Sam’s immediate plan was to draw off the Chinese “Men of Iron” by himself, wagering that he could outfly them, and counting our ability to take the Blackbird I into stealth mode and outrun our pursuers.  While I don’t entirely disagree with his decision, I felt a certain anxiousness from Sam, as if drawing off our pursuers himself and “solving” a problem on his own would alleviate some of the stress of leadership.

I managed to find a proper aerial course away from our pursuers, Kitty engaged our cloaking device, and Emma aided us by clouding the minds of those following us.  Once we had landed, we made sure to hide our vehicle, and attempted to contact Cannonball and give him our position.  Where we landed there were massive scorch marks, as well as a score of unfortunate individuals who had been reduced to little more than carbon.

Kitty set up a beacon for Sam to follow, and I managed to scramble the communications systems of the pursuers, thanks to a few electronic modules that I packed into the Blackbird I for just such a circumstance.  Emma, of course, assumed that her mental meddling was the deciding factor, and I will decline from adding any fuel to the fires of discontent, especially with Emma and Kitty remaining surprisingly civil to one another  (meaning that only mild invectives were in evidence between them).

Team two in the Blackbird II apparently had run into some issues in Antarctica.  Pietro called in to Sam, reporting that the poor unfortunates there had been infected with some kind of mold that was making them act erratically as well as robbing them of their faculties.  He advised our leader that the Blackbird II did not have the capability to hold all of those suffering from the affliction, but suggested  (in Pietro’s inimitable way) that “his” team bring back as many as they could secure in the Blackbird II and that they secure the rest as safely as possible in the fortress until we could retrieve them.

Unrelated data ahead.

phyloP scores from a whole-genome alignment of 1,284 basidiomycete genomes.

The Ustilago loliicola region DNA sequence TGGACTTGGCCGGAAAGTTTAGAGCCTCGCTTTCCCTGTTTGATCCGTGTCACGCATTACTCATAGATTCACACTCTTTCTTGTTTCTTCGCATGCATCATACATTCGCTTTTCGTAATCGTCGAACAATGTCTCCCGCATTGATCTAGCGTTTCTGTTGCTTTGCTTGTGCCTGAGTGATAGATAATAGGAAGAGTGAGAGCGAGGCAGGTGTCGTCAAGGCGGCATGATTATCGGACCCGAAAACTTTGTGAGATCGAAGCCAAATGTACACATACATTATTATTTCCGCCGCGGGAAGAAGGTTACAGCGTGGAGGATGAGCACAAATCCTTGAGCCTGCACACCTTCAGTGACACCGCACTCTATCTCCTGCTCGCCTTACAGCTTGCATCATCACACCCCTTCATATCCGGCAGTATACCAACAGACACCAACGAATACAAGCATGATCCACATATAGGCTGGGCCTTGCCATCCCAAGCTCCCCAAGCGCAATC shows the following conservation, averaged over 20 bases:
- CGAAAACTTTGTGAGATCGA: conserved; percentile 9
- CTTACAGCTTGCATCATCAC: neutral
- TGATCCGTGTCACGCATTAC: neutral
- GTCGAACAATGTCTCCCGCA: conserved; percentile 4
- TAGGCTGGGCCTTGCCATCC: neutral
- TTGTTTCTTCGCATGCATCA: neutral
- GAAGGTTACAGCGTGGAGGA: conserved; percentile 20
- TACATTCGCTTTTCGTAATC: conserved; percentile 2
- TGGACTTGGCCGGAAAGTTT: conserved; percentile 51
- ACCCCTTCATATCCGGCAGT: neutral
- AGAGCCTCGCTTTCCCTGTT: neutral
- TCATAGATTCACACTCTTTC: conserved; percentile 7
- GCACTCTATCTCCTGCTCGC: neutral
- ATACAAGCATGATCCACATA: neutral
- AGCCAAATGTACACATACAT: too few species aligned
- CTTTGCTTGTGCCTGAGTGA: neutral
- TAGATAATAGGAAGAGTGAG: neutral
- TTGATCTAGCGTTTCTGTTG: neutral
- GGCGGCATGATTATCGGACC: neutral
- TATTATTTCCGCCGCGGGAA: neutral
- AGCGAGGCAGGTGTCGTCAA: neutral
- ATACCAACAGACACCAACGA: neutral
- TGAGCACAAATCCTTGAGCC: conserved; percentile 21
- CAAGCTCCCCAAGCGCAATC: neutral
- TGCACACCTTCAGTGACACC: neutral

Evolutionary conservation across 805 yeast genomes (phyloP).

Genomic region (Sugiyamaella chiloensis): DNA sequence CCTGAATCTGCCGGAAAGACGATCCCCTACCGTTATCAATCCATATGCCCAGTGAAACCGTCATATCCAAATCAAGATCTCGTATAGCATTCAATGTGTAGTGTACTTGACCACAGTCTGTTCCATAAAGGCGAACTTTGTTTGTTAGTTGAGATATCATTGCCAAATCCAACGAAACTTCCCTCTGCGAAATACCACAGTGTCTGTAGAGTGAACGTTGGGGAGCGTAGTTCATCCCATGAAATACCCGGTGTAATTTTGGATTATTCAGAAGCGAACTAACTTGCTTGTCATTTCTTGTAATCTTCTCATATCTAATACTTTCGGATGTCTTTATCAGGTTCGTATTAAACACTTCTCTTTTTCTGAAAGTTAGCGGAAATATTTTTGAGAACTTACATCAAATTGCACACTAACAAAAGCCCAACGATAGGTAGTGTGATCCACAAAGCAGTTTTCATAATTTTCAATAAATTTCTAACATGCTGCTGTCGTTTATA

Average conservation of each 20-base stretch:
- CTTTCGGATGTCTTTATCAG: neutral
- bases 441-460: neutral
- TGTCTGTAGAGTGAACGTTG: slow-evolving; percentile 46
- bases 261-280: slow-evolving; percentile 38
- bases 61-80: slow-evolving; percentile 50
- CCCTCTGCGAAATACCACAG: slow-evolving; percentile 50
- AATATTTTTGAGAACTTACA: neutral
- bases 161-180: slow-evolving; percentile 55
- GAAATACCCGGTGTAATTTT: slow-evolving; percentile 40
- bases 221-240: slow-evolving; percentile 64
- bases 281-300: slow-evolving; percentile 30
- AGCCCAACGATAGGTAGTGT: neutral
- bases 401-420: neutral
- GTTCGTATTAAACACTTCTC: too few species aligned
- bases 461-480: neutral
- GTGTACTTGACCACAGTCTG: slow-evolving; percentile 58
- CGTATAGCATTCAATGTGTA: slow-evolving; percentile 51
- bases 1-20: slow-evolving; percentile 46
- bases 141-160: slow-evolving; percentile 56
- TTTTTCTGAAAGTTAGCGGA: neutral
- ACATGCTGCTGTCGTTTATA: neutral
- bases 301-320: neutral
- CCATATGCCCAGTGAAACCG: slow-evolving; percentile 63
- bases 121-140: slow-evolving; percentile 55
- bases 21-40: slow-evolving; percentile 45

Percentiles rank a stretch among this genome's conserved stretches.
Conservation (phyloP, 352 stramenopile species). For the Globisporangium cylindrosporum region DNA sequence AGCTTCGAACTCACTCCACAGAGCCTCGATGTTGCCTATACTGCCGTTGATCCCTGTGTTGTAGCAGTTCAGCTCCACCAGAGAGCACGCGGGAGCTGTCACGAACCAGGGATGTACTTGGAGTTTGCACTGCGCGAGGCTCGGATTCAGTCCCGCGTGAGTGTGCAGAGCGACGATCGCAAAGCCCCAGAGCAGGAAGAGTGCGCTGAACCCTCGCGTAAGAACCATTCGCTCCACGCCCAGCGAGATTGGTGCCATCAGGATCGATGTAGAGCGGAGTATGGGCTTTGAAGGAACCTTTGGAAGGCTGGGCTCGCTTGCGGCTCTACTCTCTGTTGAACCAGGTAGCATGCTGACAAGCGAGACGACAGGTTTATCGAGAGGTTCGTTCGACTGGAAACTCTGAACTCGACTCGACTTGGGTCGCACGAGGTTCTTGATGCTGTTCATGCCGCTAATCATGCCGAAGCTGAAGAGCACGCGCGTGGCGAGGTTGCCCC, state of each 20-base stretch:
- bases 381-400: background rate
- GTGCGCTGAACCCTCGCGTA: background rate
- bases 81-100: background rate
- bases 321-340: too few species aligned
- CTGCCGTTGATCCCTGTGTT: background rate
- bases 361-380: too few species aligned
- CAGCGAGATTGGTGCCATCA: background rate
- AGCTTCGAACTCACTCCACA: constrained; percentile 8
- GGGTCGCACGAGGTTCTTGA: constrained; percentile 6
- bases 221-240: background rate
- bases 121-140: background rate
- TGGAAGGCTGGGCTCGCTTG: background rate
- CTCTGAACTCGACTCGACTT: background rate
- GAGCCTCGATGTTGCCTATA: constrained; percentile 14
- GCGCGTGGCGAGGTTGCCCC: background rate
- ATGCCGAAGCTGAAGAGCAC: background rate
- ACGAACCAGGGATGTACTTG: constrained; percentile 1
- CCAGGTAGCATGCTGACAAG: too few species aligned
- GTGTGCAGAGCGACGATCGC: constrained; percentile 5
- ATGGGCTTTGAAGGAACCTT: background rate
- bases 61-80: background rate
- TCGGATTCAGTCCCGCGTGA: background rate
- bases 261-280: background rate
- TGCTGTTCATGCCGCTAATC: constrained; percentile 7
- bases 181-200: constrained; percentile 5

Sam ordered that Pietro and the others bring none of the infected back, as the danger was too great.  I respect Sam, and I will not rail against his orders in public, but the thought of turning anyone that is suffering away, when our medical and scientific facilities might have the ability to help them . . . well . . . I need to speak with Sam when there is some time to separate him from the others . . . and when I can put up some psi-dampers so our former White Queen can’t eavesdrop on the conversation.

Pietro killed the communications link, so I can only imagine that he was upset over Sam’s orders.  Unfortunately, we had an uncomfortable situation on our own to deal with.  After Katherine had scouted out the military compound, she found it relatively safe, and Sam ordered me to stay with the Blackbird Mark I, while he and Emma would, directly, go to speak with the Chinese military officials, offering any help that they might need, given the instances of devastation before us.

I don’t know that I would have made that call, but I respect the courage it took for Sam to walk into a potentially hostile military base with Emma as his only immediate ally.

To our surprise, the ranking officer handed over the source of their woe.  Inside the base, in very poor condition and apparently not in full command of his own faculties, was Shiro Yoshida, our former teammate also known as Sunfire.  We were told that we should take him, and leave.

So many mysteries, so little time.  I can only wonder what will happen next.

For what it’s worth, this particular account is only from Beast’s point of view.  There was a bit more that happened in Antarctica that Dr. McCoy was not privy to.